The previous description is provided to enable any person skilled in the art to practice the various aspects described herein. Various modifications to these aspects will be readily apparent to those skilled in the art, and the generic principles defined herein may be applied to other aspects. Thus, the claims are not intended to be limited to the aspects shown herein, but is to be accorded the full scope consistent with the language claims, wherein reference to an element in the singular is not intended to mean “one and only one” unless specifically so stated, but rather “one or more.” Unless specifically stated otherwise, the term “some” refers to one or more. All structural and functional equivalents to the elements of the various aspects described throughout this disclosure that are known or later come to be known to those of ordinary skill in the art are expressly incorporated herein by reference and are intended to be encompassed by the claims. Moreover, nothing disclosed herein is intended to be dedicated to the public regardless of whether such disclosure is explicitly recited in the claims. No claim element is to be construed as a means plus function unless the element is expressly recited using the phrase “means for.”

Claims (13)

What is claimed is:
1. An apparatus for wireless communications, comprising:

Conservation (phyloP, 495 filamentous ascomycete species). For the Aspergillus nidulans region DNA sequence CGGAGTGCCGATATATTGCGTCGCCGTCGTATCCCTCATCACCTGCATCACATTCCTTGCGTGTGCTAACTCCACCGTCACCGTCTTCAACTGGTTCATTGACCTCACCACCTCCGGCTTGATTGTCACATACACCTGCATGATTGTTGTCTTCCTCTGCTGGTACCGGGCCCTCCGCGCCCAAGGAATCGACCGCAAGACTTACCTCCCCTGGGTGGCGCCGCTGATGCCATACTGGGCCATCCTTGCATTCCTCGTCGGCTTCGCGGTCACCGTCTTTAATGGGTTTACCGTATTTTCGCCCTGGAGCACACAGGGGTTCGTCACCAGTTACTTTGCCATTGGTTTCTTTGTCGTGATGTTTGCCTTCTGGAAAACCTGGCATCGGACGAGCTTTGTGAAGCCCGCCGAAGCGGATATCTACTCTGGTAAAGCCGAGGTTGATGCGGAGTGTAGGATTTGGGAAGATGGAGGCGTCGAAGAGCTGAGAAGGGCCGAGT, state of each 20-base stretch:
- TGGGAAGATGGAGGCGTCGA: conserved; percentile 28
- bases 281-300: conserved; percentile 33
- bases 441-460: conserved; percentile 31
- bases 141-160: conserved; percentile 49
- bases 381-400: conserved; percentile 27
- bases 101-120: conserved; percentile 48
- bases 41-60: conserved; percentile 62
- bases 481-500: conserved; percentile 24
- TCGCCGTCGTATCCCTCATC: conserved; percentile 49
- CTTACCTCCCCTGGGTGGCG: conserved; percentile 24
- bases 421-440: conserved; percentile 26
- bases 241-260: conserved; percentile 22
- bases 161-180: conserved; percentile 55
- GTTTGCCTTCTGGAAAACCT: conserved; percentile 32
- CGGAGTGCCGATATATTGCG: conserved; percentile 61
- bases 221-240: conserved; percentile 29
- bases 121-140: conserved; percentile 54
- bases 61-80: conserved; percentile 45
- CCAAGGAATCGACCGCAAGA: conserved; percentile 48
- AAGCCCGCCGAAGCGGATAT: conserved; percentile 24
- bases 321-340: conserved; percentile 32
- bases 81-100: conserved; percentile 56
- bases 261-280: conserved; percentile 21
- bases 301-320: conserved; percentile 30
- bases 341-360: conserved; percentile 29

first and second ports;
a first interface configured to provide first intermediate signals corresponding to a first known sequence to a first radio frequency (RF) module for generating first RF signals to be output for transmission via a first antenna element;
a second interface configured to obtain second intermediate signals, wherein the second intermediate signals were generated by a second RF module based on the first RF signals as received via a second antenna element; and
a processing system configured to,
determine which of the first and second ports is coupled to at least one of the first RF module or the second RF module, wherein the determination is based on the first and second intermediate signals, and
configure at least one of:
the first RF module if it is determined the first or second port is coupled to the first RF module; or
the second RF module if it is determined the first or second port is coupled to the second RF module.
2. The apparatus of claim 1, further comprising a third port, wherein:
the second interface is further configured to obtain third intermediate signals, wherein the third intermediate signals were generated by a third RF module based on the first RF signals received via a third antenna element; and
the processing system is further configured to,
determine which of the first port, the second port and the third port, is coupled to the third RF module, wherein the determination of which port is coupled to the third RF module is based on the first and third intermediate signals, and
configure the third RF module if it is determined the first port, the second port, or the third port is coupled to the third RF module.
3. The apparatus of claim 2, wherein the processing system is further configured to:
calculate a distance between two of the first RF module, the second RF module, and the third RF module, wherein the calculation is based on at least one of the second intermediate signals or the third intermediate signals; and
estimate a direction of arrival (DOA) of the first RF signals at at least one of the second RF module or the third RF module, wherein the estimation is based on at least one of the second intermediate signals or the third intermediate signals, and
wherein the determination of which port is coupled to at least one of the first RF module the second RF module, or the third RF module is based on the calculated distance and estimated DOA.